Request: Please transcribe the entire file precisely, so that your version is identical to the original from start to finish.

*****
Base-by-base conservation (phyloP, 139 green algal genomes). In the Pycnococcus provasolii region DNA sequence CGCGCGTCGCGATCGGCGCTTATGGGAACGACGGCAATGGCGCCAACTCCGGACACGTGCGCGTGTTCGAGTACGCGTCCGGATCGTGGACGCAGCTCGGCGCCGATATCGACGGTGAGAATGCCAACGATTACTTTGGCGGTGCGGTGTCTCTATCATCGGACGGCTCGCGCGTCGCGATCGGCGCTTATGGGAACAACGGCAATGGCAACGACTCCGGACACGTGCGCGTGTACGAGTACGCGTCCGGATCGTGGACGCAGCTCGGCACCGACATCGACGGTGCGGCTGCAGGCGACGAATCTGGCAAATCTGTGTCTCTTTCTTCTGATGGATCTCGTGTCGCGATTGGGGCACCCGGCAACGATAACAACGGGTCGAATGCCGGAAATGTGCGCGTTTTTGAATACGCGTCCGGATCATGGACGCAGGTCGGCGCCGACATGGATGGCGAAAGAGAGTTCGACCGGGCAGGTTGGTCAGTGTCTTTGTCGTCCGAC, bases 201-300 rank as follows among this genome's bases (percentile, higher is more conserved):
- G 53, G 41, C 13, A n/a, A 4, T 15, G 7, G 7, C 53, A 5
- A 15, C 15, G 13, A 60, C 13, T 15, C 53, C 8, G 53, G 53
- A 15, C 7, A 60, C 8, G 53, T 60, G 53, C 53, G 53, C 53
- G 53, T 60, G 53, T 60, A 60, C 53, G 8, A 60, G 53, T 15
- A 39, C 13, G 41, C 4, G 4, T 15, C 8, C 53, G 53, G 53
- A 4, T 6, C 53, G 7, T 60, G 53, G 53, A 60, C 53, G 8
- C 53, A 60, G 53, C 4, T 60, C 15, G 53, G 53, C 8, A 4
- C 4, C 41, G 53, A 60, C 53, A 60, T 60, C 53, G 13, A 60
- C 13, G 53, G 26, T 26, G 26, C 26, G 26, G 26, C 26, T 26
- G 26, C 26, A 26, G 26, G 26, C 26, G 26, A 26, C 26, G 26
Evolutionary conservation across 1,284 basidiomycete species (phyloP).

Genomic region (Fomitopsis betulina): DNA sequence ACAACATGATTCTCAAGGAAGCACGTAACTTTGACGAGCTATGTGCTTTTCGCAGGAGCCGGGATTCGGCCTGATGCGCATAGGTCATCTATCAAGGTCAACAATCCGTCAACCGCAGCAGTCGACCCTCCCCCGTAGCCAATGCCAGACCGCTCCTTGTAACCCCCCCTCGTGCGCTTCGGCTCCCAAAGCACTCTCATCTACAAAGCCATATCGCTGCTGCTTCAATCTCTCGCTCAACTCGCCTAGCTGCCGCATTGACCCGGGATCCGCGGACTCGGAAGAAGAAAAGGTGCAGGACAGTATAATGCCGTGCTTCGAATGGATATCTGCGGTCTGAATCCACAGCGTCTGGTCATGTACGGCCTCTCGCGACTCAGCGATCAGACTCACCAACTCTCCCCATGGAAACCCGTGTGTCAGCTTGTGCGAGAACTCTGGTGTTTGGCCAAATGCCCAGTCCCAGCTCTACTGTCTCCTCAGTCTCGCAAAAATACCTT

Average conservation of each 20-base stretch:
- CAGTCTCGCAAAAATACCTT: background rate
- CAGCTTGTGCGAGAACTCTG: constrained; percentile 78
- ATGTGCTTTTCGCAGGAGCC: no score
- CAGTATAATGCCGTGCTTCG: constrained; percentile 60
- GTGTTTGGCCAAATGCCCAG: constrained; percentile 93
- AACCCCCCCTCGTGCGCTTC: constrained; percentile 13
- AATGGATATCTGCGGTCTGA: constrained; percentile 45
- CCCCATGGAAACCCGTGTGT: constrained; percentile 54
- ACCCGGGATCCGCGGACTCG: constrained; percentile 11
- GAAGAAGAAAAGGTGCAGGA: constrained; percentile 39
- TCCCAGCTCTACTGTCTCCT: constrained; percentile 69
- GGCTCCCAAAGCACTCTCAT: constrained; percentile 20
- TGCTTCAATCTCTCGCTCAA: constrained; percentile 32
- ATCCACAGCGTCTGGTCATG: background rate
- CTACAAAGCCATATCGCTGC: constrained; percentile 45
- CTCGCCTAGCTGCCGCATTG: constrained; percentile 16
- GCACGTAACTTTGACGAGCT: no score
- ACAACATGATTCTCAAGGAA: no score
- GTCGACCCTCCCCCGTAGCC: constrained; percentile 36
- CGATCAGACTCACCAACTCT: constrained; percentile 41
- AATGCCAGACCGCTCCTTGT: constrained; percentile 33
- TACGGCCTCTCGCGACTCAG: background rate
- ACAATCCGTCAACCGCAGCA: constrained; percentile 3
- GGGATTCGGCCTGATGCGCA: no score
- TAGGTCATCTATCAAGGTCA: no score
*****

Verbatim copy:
Base-by-base conservation (phyloP, 139 green algal genomes). In the Pycnococcus provasolii region DNA sequence CGCGCGTCGCGATCGGCGCTTATGGGAACGACGGCAATGGCGCCAACTCCGGACACGTGCGCGTGTTCGAGTACGCGTCCGGATCGTGGACGCAGCTCGGCGCCGATATCGACGGTGAGAATGCCAACGATTACTTTGGCGGTGCGGTGTCTCTATCATCGGACGGCTCGCGCGTCGCGATCGGCGCTTATGGGAACAACGGCAATGGCAACGACTCCGGACACGTGCGCGTGTACGAGTACGCGTCCGGATCGTGGACGCAGCTCGGCACCGACATCGACGGTGCGGCTGCAGGCGACGAATCTGGCAAATCTGTGTCTCTTTCTTCTGATGGATCTCGTGTCGCGATTGGGGCACCCGGCAACGATAACAACGGGTCGAATGCCGGAAATGTGCGCGTTTTTGAATACGCGTCCGGATCATGGACGCAGGTCGGCGCCGACATGGATGGCGAAAGAGAGTTCGACCGGGCAGGTTGGTCAGTGTCTTTGTCGTCCGAC, bases 201-300 rank as follows among this genome's bases (percentile, higher is more conserved):
- G 53, G 41, C 13, A n/a, A 4, T 15, G 7, G 7, C 53, A 5
- A 15, C 15, G 13, A 60, C 13, T 15, C 53, C 8, G 53, G 53
- A 15, C 7, A 60, C 8, G 53, T 60, G 53, C 53, G 53, C 53
- G 53, T 60, G 53, T 60, A 60, C 53, G 8, A 60, G 53, T 15
- A 39, C 13, G 41, C 4, G 4, T 15, C 8, C 53, G 53, G 53
- A 4, T 6, C 53, G 7, T 60, G 53, G 53, A 60, C 53, G 8
- C 53, A 60, G 53, C 4, T 60, C 15, G 53, G 53, C 8, A 4
- C 4, C 41, G 53, A 60, C 53, A 60, T 60, C 53, G 13, A 60
- C 13, G 53, G 26, T 26, G 26, C 26, G 26, G 26, C 26, T 26
- G 26, C 26, A 26, G 26, G 26, C 26, G 26, A 26, C 26, G 26
Evolutionary conservation across 1,284 basidiomycete species (phyloP).

Genomic region (Fomitopsis betulina): DNA sequence ACAACATGATTCTCAAGGAAGCACGTAACTTTGACGAGCTATGTGCTTTTCGCAGGAGCCGGGATTCGGCCTGATGCGCATAGGTCATCTATCAAGGTCAACAATCCGTCAACCGCAGCAGTCGACCCTCCCCCGTAGCCAATGCCAGACCGCTCCTTGTAACCCCCCCTCGTGCGCTTCGGCTCCCAAAGCACTCTCATCTACAAAGCCATATCGCTGCTGCTTCAATCTCTCGCTCAACTCGCCTAGCTGCCGCATTGACCCGGGATCCGCGGACTCGGAAGAAGAAAAGGTGCAGGACAGTATAATGCCGTGCTTCGAATGGATATCTGCGGTCTGAATCCACAGCGTCTGGTCATGTACGGCCTCTCGCGACTCAGCGATCAGACTCACCAACTCTCCCCATGGAAACCCGTGTGTCAGCTTGTGCGAGAACTCTGGTGTTTGGCCAAATGCCCAGTCCCAGCTCTACTGTCTCCTCAGTCTCGCAAAAATACCTT

Average conservation of each 20-base stretch:
- CAGTCTCGCAAAAATACCTT: background rate
- CAGCTTGTGCGAGAACTCTG: constrained; percentile 78
- ATGTGCTTTTCGCAGGAGCC: no score
- CAGTATAATGCCGTGCTTCG: constrained; percentile 60
- GTGTTTGGCCAAATGCCCAG: constrained; percentile 93
- AACCCCCCCTCGTGCGCTTC: constrained; percentile 13
- AATGGATATCTGCGGTCTGA: constrained; percentile 45
- CCCCATGGAAACCCGTGTGT: constrained; percentile 54
- ACCCGGGATCCGCGGACTCG: constrained; percentile 11
- GAAGAAGAAAAGGTGCAGGA: constrained; percentile 39
- TCCCAGCTCTACTGTCTCCT: constrained; percentile 69
- GGCTCCCAAAGCACTCTCAT: constrained; percentile 20
- TGCTTCAATCTCTCGCTCAA: constrained; percentile 32
- ATCCACAGCGTCTGGTCATG: background rate
- CTACAAAGCCATATCGCTGC: constrained; percentile 45
- CTCGCCTAGCTGCCGCATTG: constrained; percentile 16
- GCACGTAACTTTGACGAGCT: no score
- ACAACATGATTCTCAAGGAA: no score
- GTCGACCCTCCCCCGTAGCC: constrained; percentile 36
- CGATCAGACTCACCAACTCT: constrained; percentile 41
- AATGCCAGACCGCTCCTTGT: constrained; percentile 33
- TACGGCCTCTCGCGACTCAG: background rate
- ACAATCCGTCAACCGCAGCA: constrained; percentile 3
- GGGATTCGGCCTGATGCGCA: no score
- TAGGTCATCTATCAAGGTCA: no score